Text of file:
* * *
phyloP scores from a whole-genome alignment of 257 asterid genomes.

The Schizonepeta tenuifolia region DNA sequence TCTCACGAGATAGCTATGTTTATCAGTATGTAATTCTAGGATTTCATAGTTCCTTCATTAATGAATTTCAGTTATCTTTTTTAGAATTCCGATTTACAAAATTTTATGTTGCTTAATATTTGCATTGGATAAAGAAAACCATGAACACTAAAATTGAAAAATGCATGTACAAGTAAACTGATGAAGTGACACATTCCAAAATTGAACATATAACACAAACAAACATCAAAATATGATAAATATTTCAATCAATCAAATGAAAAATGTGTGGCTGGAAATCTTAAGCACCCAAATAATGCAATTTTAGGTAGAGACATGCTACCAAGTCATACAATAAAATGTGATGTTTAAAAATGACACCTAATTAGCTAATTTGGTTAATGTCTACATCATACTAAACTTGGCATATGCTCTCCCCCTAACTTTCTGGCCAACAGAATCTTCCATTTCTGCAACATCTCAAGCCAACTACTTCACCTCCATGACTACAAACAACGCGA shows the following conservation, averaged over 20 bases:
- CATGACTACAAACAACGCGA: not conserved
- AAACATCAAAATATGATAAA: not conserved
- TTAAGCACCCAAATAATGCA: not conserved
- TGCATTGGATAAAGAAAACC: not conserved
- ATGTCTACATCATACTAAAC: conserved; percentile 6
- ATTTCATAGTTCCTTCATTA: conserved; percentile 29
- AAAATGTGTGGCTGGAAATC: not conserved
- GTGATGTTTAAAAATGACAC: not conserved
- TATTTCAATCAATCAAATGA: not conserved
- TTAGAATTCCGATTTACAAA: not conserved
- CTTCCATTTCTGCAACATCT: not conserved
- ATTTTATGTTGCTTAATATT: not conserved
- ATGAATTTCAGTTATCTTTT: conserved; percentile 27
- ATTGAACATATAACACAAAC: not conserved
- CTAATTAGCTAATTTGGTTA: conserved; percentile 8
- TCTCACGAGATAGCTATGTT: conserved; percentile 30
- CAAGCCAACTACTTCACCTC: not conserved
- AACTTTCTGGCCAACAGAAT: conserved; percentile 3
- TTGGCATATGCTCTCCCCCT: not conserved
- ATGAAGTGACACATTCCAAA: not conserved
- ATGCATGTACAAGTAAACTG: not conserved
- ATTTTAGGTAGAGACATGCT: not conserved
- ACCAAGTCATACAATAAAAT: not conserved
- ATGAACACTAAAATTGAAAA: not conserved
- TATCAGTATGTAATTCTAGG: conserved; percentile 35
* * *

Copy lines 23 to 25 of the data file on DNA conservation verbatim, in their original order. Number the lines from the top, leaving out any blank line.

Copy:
- ATGCATGTACAAGTAAACTG: not conserved
- ATTTTAGGTAGAGACATGCT: not conserved
- ACCAAGTCATACAATAAAAT: not conserved